During World War II's battle for control of the Mediterranean, both the British and Italian navies planned to bring their battle fleets into play. At the centre of both of these fleets was a core of battleships which both sides expected to play a decisive role in the conflict.
On 9 July 1940, the two navies met in the central Mediterranean, as two Italian battleships faced off against three of their British counterparts. Christened the Battle of Calabria, the action allowed the ships to play to their strengths, engaging in a long-range gunnery duel, the very thing they had been designed for. Though both sides shot well, the only hit was scored by Warspite on the Italian battleship Giulio Cesare. The Italians were forced to withdraw, and the action ended up being indecisive, but it was the largest fleet action fought in the Mediterranean during the war. As well as this battle, there were other occasions during the war when both British and Italian battleships were present and influential, but during which they never engaged each other directly - the Battle of Spartivento on 27 November 1940, and the Battle of Cape Matapan on 28-29 March 1941.
Packed with full-colour artwork, carefully selected archive photographs and expert analysis, this title explores in detail the role played by British and Italian battleships in these encounters, and their influence in the Mediterranean theatre of World War II.
The Late Roman Empire was a period of significant change in the designs of standards and in the costumes of standard-bearers. During the middle decades of the chaotic 3rd century, evidence confirms the continued use of the old legionary eagle and the signa of the old cohorts and centuries, alongside flags and Imperial images. The two major trends over the later generations were the adoption of Christian symbols on standards (e.g. Constantine the Great's Chi-Rho), and the proliferation of different types of flags. This had begun in the late 2nd century with the adoption of the 'barbarian' dragon standard, the windsock-shaped draco, which continued to be displayed alongside various other flags in the Greek-speaking Eastern Empire, whose influence increased greatly. Meanwhile, the growing employment of foreign units was such that by the 5th century we have evidence of the use of Hunnic symbolism among a Roman general's suite of standards. The costumes of standard-bearers also evolved as 'Persian' styles spread from Constantinople.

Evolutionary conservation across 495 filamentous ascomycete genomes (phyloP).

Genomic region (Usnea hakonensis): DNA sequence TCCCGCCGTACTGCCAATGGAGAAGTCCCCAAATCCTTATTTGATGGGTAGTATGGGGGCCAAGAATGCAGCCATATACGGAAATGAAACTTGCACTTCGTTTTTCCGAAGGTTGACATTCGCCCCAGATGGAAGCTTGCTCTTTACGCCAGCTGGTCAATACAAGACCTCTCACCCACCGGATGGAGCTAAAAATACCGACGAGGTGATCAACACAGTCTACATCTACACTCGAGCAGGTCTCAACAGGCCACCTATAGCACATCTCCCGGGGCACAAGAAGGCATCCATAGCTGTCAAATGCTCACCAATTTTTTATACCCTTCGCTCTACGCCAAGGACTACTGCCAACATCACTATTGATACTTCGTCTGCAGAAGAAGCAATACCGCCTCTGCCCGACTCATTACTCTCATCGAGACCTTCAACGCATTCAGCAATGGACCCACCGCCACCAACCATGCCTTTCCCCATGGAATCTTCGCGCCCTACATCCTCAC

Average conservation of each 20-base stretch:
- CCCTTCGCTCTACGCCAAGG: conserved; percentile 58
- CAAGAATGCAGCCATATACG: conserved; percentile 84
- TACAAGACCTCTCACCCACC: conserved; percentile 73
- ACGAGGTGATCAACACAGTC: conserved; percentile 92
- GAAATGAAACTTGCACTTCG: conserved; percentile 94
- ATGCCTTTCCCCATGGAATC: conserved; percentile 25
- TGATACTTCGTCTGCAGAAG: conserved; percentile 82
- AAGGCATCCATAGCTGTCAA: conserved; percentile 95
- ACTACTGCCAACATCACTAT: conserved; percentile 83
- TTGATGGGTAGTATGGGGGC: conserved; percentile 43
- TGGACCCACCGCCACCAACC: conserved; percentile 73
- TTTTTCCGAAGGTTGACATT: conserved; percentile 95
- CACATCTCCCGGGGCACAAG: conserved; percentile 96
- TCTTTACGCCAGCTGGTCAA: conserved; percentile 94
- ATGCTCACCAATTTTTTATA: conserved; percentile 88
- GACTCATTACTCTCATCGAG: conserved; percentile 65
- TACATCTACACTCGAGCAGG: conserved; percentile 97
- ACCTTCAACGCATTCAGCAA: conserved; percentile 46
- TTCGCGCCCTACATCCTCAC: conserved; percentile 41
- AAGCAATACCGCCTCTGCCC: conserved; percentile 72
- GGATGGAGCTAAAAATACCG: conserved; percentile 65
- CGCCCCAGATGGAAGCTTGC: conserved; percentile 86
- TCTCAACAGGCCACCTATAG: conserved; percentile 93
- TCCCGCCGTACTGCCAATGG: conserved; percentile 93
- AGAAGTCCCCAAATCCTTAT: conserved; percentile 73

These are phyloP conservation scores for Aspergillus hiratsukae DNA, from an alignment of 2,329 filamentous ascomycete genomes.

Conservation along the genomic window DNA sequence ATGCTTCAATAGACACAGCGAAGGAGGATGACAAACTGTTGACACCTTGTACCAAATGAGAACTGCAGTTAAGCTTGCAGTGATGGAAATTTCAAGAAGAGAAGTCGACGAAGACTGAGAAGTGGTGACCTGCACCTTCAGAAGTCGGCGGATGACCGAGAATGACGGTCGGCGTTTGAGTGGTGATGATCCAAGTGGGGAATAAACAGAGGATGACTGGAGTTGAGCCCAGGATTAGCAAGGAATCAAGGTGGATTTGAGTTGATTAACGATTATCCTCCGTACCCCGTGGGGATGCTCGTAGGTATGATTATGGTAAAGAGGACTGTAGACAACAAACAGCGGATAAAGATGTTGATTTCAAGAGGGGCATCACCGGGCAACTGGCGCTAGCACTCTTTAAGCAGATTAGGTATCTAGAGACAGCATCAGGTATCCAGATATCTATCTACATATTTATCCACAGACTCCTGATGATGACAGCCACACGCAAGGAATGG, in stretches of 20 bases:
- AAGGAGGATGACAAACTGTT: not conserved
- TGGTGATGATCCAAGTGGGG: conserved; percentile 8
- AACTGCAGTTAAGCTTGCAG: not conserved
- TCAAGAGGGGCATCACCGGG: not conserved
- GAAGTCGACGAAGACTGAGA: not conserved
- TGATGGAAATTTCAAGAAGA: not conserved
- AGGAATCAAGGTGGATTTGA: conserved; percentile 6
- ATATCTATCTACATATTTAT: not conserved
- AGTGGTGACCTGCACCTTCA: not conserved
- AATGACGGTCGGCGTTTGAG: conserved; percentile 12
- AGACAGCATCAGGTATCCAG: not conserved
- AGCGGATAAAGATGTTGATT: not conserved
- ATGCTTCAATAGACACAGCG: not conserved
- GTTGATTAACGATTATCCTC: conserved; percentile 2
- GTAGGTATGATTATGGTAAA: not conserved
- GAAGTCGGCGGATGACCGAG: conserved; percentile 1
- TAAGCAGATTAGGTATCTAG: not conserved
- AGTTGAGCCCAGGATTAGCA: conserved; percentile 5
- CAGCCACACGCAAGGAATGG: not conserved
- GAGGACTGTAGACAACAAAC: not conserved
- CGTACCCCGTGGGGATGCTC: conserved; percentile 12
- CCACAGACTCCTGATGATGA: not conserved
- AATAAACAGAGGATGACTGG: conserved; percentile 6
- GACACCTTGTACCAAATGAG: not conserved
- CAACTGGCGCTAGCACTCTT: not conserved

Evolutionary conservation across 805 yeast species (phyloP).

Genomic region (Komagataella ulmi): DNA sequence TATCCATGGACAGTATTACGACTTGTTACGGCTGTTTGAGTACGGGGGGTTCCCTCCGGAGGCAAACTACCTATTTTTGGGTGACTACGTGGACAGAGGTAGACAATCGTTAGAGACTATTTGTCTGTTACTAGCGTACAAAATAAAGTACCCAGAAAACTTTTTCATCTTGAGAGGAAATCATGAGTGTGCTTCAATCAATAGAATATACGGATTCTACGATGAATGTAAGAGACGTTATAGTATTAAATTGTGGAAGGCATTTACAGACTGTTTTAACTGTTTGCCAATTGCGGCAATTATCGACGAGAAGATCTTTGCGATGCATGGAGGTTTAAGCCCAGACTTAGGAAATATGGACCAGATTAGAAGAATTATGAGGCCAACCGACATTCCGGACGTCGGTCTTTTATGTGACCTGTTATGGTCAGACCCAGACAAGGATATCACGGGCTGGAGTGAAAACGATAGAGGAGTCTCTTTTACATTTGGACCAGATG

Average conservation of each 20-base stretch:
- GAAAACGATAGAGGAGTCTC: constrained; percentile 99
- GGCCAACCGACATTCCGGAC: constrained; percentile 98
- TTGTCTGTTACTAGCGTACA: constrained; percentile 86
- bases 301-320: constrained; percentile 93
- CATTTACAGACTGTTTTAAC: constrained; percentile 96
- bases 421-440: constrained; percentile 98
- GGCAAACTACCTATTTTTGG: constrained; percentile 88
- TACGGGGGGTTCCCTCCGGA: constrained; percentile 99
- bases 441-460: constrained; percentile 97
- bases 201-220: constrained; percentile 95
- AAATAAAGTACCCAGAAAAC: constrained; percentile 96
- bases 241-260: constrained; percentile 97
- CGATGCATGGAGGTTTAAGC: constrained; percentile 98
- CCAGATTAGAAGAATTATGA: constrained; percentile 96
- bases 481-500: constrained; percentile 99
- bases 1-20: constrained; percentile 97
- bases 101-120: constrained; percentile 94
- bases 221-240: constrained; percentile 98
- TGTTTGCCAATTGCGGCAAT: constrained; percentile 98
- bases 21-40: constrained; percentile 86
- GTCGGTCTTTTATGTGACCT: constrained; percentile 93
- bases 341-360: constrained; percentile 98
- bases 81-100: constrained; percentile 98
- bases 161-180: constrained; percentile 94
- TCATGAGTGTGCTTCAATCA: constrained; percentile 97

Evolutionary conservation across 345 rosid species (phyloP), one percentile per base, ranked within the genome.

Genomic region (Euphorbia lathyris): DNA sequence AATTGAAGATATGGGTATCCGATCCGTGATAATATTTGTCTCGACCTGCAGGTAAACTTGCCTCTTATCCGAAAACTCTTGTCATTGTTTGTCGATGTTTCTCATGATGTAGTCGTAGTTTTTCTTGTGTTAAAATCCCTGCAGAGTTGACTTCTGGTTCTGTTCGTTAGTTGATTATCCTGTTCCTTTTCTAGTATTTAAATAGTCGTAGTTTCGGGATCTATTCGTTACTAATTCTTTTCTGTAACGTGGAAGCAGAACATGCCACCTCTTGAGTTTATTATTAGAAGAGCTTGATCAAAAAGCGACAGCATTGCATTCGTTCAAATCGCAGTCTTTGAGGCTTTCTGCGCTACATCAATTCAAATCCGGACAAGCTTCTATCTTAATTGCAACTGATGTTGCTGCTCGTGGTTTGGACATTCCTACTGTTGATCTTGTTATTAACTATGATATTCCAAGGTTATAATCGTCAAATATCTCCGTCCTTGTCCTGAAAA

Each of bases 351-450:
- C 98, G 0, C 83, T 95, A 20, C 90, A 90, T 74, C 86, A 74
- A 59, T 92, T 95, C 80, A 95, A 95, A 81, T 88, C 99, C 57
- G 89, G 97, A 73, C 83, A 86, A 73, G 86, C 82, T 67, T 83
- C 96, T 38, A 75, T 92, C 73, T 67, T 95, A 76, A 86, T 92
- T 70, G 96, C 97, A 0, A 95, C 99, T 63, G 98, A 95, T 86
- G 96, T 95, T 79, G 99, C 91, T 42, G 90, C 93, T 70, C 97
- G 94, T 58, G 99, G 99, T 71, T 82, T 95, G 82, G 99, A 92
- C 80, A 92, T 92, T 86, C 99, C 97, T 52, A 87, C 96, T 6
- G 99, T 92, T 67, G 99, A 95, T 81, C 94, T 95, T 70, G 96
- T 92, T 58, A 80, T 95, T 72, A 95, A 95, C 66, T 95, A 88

This title explores all these changes in depth, charting the development of various costumes and designs and the waxing and waning influence of various cultures and religious considerations. The text is supported by specially commissioned illustrations and artist's reconstructions of the standards and their bearers.
Winning World War II was about more than military force. It required guile, and tremendous acts of bravery by Special Forces and intelligence operatives who had the odds stacked against them. Using hundreds of documents and images from The National Archives, including some that have never been seen in print before, this book reveals some of World War II's most audacious missions.
These include Operation Anthropoid, the plot to assassinate SS General Reinhard Heydrich in Czechoslovakia in 1942, Operation Chariot, the attempt to damage the mighty German warship Tirpitz while she was in dock in St-Nazaire in France; and Operation Mincemeat, a complex plot whereby a corpse, replete with documentation designed to mislead the enemy, was dropped in southern Spain to spread misinformation.
This book, the last in a four-part series on British Battle Tanks covering the whole history of British armoured warfare, concentrates on those vehicles that have served following the end of World War II up to the present day.
Starting with the Centurion, the title explores those types that equipped the armoured divisions lined up on the German plains to resist any potential Soviet offensive, as well as in Korea and Suez, including the Chieftain and Conqueror, and modern tanks such as the Challenger 2 which are still in service today. Covering the many variants of these and other tanks in British service as well as their deployments around the world, including in Afghanistan and Iraq, this illustrated volume is a comprehensive guide to the development of British tanks since the Second World War.